Ari Versluis and Ellie Uyttenbroek



Ari Versluis and Ellie Uyttenbroek work from Exactitudes.

Exactitudes is a phenomonal (and phenomonaly large) exploration of photography as typology and visual classification, the website is a huge database of all types.

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Rotterdam-based photographer Ari Versluis and profiler Ellie Uyttenbroek have worked together since October 1994. Inspired by a shared interest in the striking dress codes of various social groups, they have systematically documented numerous identities over the last 14 years. Rotterdam’s heterogeneous, multicultural street scene remains a major source of inspiration for Ari Versluis and Ellie Uyttenbroek, although since 1998 they have also worked in cities abroad.
They call their series Exactitudes: a contraction of exact and attitude. By registering their subjects in an identical framework, with similar poses and a strictly observed dress code, Versluis and Uyttenbroek provide an almost scientific, anthropological record of people’s attempts to distinguish themselves from others by assuming a group identity. The apparent contradiction between individuality and uniformity is, however, taken to such extremes in their arresting objective-looking photographic viewpoint and stylistic analysis that the artistic aspect clearly dominates the purely documentary element.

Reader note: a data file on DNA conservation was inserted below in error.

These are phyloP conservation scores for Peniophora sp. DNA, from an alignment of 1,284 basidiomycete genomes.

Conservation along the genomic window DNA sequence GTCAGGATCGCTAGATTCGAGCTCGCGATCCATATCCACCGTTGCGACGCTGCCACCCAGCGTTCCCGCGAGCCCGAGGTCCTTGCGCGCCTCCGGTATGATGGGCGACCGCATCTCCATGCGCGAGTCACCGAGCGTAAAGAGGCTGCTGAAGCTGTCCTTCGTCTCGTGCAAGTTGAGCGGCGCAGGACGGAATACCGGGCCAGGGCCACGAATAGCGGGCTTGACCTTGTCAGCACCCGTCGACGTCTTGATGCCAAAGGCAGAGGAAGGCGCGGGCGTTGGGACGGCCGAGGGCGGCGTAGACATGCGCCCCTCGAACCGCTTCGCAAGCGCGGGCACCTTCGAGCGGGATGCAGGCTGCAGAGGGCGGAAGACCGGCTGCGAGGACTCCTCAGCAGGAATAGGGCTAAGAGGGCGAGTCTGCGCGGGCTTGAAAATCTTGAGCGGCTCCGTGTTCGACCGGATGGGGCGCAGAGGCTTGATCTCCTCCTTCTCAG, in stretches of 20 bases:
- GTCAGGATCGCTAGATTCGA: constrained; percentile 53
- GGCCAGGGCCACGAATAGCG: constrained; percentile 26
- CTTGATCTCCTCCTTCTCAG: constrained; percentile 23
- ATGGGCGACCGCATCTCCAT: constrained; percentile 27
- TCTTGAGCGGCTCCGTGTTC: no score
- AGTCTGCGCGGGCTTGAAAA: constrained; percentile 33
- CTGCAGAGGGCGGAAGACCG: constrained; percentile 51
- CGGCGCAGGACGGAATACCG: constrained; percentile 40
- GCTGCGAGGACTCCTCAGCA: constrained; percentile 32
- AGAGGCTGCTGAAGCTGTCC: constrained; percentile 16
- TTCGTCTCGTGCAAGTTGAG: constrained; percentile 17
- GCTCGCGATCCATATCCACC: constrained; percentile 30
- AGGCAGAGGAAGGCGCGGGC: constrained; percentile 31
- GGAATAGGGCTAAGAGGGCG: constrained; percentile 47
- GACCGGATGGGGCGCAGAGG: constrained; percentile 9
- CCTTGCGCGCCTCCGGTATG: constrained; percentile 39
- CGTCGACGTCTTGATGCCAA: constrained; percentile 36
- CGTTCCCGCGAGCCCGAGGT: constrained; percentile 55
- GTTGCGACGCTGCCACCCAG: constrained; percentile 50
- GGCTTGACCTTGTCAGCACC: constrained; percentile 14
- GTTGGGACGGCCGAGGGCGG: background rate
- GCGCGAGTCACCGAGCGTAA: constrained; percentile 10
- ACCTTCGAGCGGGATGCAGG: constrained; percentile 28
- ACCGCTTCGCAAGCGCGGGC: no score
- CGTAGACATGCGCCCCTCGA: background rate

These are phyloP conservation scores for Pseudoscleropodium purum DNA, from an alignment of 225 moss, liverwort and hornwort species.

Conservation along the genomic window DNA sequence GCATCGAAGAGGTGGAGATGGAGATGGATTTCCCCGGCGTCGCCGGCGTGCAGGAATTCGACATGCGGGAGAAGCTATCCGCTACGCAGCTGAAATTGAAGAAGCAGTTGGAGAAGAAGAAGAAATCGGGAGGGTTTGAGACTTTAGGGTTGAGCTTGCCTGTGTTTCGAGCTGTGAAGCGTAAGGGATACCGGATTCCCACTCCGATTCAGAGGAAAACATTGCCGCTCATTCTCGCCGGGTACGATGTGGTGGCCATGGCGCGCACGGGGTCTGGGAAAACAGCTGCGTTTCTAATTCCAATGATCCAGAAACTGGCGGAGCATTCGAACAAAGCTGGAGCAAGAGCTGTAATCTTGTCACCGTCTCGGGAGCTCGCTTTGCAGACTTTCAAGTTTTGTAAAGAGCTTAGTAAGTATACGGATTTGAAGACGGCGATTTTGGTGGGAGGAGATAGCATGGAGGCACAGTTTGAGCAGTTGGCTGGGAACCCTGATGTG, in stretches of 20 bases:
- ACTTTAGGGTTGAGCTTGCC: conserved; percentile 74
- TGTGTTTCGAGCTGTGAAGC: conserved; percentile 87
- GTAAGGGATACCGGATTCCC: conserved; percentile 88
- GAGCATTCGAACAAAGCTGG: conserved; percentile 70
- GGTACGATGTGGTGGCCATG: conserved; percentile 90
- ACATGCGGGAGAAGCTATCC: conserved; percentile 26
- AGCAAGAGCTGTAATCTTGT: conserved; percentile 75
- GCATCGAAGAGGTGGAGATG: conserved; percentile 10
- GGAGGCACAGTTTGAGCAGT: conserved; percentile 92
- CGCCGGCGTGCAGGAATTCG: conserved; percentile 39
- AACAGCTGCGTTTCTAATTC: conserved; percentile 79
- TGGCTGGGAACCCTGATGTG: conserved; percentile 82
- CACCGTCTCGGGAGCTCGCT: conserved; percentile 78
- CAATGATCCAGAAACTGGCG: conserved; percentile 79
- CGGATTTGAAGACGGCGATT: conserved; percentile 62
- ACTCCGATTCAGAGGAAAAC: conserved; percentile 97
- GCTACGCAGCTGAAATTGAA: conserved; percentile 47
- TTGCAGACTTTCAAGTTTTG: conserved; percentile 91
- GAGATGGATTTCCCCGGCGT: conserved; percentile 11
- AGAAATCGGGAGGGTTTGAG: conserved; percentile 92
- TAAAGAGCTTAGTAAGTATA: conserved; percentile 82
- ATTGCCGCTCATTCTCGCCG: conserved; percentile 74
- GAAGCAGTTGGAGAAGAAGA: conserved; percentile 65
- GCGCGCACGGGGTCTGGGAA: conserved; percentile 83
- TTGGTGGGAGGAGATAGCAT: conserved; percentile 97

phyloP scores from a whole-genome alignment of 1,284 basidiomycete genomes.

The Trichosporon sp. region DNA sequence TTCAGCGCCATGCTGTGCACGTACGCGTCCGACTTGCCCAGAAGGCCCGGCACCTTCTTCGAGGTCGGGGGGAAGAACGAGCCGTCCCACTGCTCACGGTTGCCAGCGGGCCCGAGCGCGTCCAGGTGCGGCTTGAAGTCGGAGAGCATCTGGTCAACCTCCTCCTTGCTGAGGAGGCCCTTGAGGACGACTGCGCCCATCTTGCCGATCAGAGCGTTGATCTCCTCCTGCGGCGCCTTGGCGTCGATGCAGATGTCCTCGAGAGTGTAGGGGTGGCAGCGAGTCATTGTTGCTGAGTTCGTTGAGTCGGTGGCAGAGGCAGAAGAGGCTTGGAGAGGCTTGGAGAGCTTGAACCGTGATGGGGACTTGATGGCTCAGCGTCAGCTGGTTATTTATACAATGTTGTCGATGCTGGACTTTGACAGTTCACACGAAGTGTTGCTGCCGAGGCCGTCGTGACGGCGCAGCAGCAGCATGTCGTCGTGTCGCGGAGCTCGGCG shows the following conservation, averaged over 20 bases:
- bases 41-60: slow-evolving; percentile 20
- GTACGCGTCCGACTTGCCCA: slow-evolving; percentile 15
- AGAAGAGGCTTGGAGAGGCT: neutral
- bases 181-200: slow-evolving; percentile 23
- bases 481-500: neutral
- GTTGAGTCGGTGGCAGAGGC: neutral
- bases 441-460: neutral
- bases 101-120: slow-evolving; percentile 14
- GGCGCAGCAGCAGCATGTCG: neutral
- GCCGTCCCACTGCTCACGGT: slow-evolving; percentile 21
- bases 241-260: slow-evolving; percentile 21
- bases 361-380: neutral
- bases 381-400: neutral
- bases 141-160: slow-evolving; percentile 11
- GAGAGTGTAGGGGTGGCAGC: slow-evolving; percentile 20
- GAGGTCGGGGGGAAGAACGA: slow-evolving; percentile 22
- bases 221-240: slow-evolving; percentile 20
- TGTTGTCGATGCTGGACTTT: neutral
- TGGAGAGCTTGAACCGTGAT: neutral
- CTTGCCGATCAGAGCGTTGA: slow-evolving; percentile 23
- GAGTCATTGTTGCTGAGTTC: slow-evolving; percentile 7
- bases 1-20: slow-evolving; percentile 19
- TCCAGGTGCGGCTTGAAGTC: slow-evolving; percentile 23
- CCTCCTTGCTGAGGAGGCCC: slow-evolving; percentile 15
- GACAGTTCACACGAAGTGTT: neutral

Wim van Sinderen, Senior Curator Museum of Photography, The Hague

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“L’ exactitude n’est pas la vérité”
Henri Matisse

Inspired by a shared interest in the striking dress codes of various social groups, the Rotterdam-based photographic team of Ari Versluis & Ellie Uyttenbroek have been systematically hamstringing such permutations of received identity for ten years. They call their series Exactitudes, a contraction of “exact” and “attitudes”. It’s August Sander and Eugène Atget turned on their heads by Bernd and Hilla Becher – a direct assault on the mythic formula that photography plus the street equals authenticity.

By dragging the repertory of the street kicking and screaming to the studio backdrop, the series offers a purposely absurd response to the sentimentality of Jamal Shabazz (“Back in the days”) and the beloved and utterly bogus spontaneity of the photo booth. It’s a perfect fit for an age that’s made the “cool hunt” a corporate pursuit. Of course the photos are starchy and obdurately posed and ever so consciously styled, because there can be no meaningful limit to the cross-contamination between those notions of a authenticity and supreme self-awareness.

GIL BLANK
INFLUENCE Magazine, NYC

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